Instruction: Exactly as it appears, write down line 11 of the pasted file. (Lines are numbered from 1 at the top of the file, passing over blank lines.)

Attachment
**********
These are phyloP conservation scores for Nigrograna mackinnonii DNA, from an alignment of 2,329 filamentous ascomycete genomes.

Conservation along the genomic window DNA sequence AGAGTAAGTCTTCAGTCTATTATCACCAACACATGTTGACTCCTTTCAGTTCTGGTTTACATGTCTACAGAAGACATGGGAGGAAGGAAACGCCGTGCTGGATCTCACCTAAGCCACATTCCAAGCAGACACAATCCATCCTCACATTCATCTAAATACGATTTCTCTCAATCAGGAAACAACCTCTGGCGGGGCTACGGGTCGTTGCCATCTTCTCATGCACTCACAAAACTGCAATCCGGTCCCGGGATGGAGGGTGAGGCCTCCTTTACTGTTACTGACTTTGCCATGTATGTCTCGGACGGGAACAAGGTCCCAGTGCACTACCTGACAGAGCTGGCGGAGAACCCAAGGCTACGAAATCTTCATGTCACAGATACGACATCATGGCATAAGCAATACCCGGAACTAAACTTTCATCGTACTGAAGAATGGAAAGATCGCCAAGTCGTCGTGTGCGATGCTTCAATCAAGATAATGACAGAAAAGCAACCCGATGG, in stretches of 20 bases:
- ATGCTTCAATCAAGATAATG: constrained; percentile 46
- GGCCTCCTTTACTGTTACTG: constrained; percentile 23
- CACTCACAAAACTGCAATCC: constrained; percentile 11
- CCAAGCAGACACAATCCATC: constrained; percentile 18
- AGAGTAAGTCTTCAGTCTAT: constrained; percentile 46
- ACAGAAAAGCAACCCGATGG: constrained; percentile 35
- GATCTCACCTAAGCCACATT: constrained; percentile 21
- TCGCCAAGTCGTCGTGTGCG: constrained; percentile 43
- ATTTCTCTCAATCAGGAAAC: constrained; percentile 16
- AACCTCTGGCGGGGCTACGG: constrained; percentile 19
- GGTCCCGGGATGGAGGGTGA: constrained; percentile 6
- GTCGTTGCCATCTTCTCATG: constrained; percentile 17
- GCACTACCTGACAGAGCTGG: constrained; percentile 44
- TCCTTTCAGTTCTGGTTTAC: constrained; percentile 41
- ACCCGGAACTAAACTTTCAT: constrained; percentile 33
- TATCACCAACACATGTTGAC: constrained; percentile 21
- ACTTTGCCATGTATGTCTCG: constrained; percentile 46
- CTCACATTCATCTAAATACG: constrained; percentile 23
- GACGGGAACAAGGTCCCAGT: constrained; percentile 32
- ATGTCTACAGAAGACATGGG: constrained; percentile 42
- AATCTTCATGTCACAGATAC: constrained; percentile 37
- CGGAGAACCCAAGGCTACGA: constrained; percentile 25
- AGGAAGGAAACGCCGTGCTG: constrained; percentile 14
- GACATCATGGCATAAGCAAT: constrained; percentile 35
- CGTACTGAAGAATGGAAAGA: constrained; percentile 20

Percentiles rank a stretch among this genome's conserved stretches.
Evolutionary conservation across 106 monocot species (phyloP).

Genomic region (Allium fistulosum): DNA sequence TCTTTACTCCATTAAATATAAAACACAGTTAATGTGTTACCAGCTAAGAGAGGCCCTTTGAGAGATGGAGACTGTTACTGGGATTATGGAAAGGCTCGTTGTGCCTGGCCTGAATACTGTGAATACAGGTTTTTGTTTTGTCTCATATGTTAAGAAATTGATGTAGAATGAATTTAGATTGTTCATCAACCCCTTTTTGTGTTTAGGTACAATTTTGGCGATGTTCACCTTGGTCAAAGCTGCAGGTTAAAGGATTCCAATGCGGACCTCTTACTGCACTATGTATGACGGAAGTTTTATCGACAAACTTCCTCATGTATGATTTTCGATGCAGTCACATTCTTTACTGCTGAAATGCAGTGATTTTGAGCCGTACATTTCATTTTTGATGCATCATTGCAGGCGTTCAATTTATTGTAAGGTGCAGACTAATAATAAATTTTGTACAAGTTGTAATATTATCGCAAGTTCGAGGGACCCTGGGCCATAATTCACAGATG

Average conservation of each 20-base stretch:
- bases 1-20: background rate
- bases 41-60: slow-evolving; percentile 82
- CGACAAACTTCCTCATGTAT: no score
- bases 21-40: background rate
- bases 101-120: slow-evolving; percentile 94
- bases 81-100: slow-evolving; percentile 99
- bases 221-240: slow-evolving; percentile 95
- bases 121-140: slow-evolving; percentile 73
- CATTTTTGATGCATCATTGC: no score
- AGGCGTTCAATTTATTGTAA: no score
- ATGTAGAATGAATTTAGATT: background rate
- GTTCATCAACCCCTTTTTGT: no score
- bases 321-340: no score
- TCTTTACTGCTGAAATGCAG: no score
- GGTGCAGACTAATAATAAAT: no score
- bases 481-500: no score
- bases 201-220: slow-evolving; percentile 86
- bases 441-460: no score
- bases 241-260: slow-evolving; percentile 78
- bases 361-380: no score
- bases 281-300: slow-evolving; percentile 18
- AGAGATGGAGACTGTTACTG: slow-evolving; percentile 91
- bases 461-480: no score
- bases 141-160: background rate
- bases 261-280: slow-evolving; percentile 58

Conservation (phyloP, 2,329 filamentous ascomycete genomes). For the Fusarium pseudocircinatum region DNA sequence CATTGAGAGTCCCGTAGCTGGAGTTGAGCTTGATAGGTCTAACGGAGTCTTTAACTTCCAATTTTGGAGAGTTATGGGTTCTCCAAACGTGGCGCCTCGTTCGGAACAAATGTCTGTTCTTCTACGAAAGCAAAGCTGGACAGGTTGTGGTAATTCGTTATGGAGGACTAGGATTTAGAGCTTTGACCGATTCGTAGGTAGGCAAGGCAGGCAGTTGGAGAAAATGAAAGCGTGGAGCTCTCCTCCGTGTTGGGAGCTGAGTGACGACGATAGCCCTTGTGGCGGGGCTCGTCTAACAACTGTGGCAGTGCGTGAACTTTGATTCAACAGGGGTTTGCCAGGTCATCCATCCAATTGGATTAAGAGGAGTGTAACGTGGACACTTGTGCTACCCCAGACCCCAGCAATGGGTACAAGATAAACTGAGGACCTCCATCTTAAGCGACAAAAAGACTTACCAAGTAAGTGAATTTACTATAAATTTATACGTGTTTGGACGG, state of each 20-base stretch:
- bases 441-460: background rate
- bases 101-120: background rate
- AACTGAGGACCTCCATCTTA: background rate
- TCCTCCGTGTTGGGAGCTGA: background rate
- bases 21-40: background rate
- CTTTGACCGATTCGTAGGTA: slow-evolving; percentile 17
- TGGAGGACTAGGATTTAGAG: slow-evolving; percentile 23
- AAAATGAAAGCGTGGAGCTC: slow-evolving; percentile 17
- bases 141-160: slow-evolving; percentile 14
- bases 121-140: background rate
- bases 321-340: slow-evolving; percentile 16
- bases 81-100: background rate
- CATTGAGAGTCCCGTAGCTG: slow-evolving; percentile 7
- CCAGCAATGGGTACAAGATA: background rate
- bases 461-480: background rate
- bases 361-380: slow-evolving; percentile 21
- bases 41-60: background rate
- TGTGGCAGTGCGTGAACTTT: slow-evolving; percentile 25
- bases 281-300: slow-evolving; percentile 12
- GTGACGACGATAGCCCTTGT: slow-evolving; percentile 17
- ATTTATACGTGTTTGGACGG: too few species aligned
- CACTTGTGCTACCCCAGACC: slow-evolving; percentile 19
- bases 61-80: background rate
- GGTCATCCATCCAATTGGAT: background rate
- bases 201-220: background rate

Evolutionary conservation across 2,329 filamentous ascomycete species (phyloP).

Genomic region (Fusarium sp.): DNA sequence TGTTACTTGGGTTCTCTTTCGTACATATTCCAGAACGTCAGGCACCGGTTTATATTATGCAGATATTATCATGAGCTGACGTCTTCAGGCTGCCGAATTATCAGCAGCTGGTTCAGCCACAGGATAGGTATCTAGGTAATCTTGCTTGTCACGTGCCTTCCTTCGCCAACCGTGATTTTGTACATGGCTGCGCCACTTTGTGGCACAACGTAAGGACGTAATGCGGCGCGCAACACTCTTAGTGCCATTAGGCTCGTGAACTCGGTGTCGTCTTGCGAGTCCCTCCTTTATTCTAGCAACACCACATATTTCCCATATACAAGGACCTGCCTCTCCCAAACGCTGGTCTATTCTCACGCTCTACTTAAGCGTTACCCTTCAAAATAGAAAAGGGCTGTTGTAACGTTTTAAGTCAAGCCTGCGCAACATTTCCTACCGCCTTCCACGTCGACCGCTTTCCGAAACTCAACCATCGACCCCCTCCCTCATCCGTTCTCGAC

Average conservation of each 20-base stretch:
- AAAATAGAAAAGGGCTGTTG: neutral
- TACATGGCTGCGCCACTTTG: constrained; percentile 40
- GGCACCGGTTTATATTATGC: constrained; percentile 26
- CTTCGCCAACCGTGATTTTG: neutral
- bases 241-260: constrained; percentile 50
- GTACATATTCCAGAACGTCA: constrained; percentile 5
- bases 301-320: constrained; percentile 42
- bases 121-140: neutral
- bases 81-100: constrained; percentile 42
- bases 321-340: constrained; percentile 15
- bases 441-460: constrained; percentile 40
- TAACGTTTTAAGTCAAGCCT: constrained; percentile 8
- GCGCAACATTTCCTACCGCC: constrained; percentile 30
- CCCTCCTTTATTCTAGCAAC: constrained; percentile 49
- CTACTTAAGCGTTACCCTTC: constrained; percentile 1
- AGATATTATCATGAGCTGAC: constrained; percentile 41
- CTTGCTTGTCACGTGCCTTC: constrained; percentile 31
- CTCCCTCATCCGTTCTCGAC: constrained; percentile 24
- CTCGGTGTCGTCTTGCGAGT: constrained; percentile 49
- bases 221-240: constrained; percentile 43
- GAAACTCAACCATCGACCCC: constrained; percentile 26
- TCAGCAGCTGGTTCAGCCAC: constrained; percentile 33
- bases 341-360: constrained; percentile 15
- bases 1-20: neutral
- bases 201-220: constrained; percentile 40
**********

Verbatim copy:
- ATTTCTCTCAATCAGGAAAC: constrained; percentile 16